The Tuareg travel across countries, but it has become harder since the colonialists carved Africa up. As a result, the Tuareg have been arguing for secession in Niger and Mali, which has often descended into violent conflict.
Tuareg women pictured in Niger. The Tuareg are divided into castes, with the nobles at the top and peasants at the bottom. A Tuareg woman at a music festival in Young couples write beautiful poetry to each other. The camels are of vital importance in the Sahara, and are often the only thing a man is left with when he gets divorced. Women keep the tent and all the possessions when they split, including the domestic animals which the tribe relies on to survive.
Any visitor who goes to a camp would be vastly underestimating the power of the women in the tent if they believe their sole duty is to make the food and look after children. In fact, she owns the home and the animals.
And the animals are an invaluable resource to the Tuareg in the middle of the Sahara. We drink their milk, we eat their meat, we use their skin, we trade them. When the animals die, the Tuareg dies. Many marriages end in divorce among the Tuareg.
And when it happens, it is the wife who keeps both the animals and the tent. The Tuareg's many small groups are joined together by the same family tree - and at the top of that tree is the person who bought them all together.
And it should probably come as no surprise for a tribe which views women in such regard, that person was a queen. Tin Hinan is said to have travelled south from modern day Morocco to what would one day become Algeria in the fourth century, where she became the first queen of the Tuaregs.
It is from Tin Hinan - whose name translates as 'she of the tents' - that every noble family is said to descend. Takamet, her handmaiden who travelled by her side, is believed to be the ancestor of the peasant caste. It is unlikely there will be any quibbling over who gets what.
Pre-nuptial agreements are the norm. In practice, this often means a man is forced to return home to his mother, possibly with just his camel and nothing else. His wife, meanwhile, will keep possession of everything she brought to the marriage and that includes the children. The mother's camp, Butler explains, is the root of the community, the home everyone returns to - and this arrangement ensures it stays that way. And there is no shame in divorce.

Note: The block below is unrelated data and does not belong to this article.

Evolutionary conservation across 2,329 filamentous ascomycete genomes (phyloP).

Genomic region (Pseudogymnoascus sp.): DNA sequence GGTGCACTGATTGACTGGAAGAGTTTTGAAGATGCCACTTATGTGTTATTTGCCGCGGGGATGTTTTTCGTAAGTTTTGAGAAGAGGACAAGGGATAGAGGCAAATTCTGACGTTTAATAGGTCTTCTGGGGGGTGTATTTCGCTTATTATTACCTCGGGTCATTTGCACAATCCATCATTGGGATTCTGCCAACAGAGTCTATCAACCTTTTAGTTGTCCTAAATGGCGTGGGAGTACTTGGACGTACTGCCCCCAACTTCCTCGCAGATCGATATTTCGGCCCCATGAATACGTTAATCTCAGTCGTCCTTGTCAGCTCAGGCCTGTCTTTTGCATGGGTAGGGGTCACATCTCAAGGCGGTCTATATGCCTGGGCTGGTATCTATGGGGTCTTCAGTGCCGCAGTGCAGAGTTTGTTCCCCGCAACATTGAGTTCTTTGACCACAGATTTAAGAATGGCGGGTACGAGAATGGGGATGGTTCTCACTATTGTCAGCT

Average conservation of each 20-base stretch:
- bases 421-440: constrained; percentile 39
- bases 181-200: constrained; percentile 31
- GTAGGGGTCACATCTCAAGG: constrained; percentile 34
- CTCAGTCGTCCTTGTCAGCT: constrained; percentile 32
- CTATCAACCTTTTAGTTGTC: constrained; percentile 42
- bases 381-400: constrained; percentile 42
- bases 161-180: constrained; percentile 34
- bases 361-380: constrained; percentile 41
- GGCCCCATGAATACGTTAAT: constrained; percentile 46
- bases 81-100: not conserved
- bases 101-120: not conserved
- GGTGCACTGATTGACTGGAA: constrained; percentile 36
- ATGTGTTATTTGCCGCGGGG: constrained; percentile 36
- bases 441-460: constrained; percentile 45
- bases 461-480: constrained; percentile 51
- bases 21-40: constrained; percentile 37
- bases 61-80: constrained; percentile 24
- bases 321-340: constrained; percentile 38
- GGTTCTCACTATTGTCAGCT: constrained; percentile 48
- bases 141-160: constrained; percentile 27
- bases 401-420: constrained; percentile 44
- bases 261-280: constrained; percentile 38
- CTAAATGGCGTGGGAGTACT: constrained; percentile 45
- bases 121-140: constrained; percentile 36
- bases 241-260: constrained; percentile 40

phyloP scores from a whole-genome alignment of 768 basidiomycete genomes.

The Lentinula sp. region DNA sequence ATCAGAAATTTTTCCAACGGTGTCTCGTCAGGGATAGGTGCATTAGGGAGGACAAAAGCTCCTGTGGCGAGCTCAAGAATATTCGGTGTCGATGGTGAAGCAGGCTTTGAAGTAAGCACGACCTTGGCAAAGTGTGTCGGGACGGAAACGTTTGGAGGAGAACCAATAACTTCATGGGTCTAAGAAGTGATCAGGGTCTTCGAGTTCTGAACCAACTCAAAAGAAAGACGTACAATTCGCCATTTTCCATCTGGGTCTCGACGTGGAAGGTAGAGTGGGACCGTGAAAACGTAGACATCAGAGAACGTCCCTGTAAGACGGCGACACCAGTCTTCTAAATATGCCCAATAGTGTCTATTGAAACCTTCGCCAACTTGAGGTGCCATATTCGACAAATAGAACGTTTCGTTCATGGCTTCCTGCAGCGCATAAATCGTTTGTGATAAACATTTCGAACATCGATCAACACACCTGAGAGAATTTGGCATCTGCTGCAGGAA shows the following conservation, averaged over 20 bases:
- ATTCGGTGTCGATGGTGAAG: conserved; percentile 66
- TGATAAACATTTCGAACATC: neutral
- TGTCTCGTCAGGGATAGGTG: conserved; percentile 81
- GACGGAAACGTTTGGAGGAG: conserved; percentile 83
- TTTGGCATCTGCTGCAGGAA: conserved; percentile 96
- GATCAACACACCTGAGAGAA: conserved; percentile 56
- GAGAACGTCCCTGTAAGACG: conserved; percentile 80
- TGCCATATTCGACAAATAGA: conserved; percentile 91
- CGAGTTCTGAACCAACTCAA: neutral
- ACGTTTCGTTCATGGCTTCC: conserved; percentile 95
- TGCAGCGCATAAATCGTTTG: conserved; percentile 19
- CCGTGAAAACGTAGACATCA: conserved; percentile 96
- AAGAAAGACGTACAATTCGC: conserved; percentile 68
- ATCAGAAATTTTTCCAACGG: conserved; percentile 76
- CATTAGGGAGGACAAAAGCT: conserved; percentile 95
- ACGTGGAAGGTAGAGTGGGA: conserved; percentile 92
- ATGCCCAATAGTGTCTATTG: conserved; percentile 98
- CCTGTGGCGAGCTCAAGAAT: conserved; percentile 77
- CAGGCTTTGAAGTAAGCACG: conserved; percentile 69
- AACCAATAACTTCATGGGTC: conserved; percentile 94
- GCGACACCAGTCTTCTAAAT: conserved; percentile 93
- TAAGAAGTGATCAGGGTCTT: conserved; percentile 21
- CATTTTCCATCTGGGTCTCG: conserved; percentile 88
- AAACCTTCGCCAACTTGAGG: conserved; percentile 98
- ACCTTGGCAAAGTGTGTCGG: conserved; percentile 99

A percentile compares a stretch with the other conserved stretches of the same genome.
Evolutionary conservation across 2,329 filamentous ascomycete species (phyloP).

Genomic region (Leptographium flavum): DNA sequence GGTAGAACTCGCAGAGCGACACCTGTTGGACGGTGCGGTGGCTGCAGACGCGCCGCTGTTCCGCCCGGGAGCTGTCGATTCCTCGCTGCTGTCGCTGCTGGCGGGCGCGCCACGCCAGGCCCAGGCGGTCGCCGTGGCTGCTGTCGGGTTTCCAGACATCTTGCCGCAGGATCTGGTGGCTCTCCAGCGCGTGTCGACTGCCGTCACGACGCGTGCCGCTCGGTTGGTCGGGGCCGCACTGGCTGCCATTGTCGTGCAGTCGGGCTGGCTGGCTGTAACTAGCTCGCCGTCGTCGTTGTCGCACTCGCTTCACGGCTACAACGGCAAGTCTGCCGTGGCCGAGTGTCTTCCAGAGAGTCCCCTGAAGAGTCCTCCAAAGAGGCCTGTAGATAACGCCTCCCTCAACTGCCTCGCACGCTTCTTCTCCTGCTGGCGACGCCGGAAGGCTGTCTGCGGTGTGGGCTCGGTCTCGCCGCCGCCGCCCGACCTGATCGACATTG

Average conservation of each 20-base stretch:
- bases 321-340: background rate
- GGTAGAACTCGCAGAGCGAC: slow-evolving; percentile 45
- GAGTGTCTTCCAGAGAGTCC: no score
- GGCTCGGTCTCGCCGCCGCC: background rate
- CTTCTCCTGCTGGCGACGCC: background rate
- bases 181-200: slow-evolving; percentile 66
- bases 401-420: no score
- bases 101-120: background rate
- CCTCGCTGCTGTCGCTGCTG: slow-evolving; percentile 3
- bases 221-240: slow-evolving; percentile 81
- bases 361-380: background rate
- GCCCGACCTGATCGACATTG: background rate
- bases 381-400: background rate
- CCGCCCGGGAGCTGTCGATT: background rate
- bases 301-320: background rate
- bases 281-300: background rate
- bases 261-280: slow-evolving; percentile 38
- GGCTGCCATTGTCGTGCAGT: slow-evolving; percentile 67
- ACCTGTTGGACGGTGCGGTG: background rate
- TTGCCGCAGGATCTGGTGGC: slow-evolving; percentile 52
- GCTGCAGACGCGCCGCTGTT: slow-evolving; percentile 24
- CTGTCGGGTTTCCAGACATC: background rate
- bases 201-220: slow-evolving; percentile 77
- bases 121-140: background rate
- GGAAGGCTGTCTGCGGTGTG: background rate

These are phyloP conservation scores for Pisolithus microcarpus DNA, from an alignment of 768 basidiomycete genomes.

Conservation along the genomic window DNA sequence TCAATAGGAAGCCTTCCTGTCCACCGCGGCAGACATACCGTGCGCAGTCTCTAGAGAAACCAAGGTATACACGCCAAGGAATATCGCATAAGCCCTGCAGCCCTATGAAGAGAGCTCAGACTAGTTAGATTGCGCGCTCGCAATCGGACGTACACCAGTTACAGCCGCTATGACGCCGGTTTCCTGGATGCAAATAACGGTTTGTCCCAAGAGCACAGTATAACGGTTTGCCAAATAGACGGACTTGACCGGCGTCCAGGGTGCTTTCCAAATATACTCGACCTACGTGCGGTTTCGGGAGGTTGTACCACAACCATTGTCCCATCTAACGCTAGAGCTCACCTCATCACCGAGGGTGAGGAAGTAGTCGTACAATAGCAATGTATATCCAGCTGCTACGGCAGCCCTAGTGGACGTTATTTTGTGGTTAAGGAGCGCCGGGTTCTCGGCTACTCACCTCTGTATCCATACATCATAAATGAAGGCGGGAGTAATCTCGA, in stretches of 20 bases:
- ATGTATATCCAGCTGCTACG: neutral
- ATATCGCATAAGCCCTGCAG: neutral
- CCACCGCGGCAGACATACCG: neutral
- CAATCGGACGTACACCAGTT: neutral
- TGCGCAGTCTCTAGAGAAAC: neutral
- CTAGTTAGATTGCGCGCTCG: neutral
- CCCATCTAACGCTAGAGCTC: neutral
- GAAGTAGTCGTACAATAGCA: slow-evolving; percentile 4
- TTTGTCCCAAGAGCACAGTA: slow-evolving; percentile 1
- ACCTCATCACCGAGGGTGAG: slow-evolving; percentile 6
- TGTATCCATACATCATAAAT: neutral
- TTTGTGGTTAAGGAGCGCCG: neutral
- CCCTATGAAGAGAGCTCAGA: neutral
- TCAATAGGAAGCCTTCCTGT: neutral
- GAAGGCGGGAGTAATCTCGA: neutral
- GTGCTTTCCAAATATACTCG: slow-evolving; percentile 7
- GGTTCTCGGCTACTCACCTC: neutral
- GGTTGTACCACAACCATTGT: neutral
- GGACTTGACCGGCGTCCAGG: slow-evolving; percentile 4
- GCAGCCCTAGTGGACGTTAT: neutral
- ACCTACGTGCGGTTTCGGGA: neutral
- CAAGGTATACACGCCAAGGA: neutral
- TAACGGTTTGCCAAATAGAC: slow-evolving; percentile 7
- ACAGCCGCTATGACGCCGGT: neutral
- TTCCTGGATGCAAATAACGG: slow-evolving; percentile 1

Families will often throw their daughters a divorce party, to let other men know they are available once more. But this is not a matriarchal society, where the women are in charge. Butler explains it is still the men 'who sit and talk politics'. But even here, the women can be deferred to. They are often consulted for their views by their sons or husbands, and are quietly pulling the strings behind the scenes.
However, Tuareg society is matri-lineal, which means the families trace their lines through the women, rather than the men, right the way back to their first queen.
The preference for the women's line goes as far as man leaving his possessions to his sister's son as it 'is considered a stronger link to your family than to your own son'. In other words, it can be guaranteed that your sister's child belongs to your sister, rather than a man's son, who cannot be absolutely guaranteed to share his genes.
But there is one tradition which is certainly far more unusual: In front of his mother-in-law it is especially shameful.
She said the poor man was completely horrified because he has to eat with his mother-in-law. But it is unlikely he would have ever complained about it, or felt sorry from himself. The very idea is horrendous to the Tuareg. The Tuareg will go to great lengths to maintain personal dignity.
They will suffer,' said Butler. Perhaps for this reason, the Tuareg welcome is legendary. They never forget to offer water, and travellers who appear on the horizon will always be 'treated like a king'. For a Tuareg man, it is highly shameful to eat in front of his mother-in-law, who commands great respect. There are thought to be more than a million Tuareg people, separated into different family groups.
Yet could all of this be under threat? In recent years, the Tuareg - who have been arguing, and fighting, for independence for decades - have aligned themselves with extremist Islamist groups, as they try to further their cause.
Those partnerships have since crumbled, but now the Tuareg living in south-western Libya face a new threat - that of ISIS - while those living in Mali, Niger and northern Nigeria now have to contend with the rise of Boko Haram. And then there is the general, cultural shift: Butler has noticed more of the women taking up the hijab. And while she has been assured the women are wearing it for a fashion statement, rather than for religious reasons, she cannot be sure.
Her fears are not alone. Andy Morgan, who managed Tuareg rockers Tinariwen, noted in some Tuareg considered the 'culture to be backward and irrelevant in the modern world, a folksy throw-back kept alive by meddling Western anthropologists'.
They deem certain other aspects of Tuareg culture, especially music and dance, to be licentious and ungodly and they object to the relative freedom and social power that Tuareg women enjoy.
But there is hope this proud tribe, which has survived for more than 1, years, will hold fast to the traditions which make them so very different from all others. They certainly consider themselves superior to us. The views expressed in the contents above are those of our users and do not necessarily reflect the views of MailOnline.
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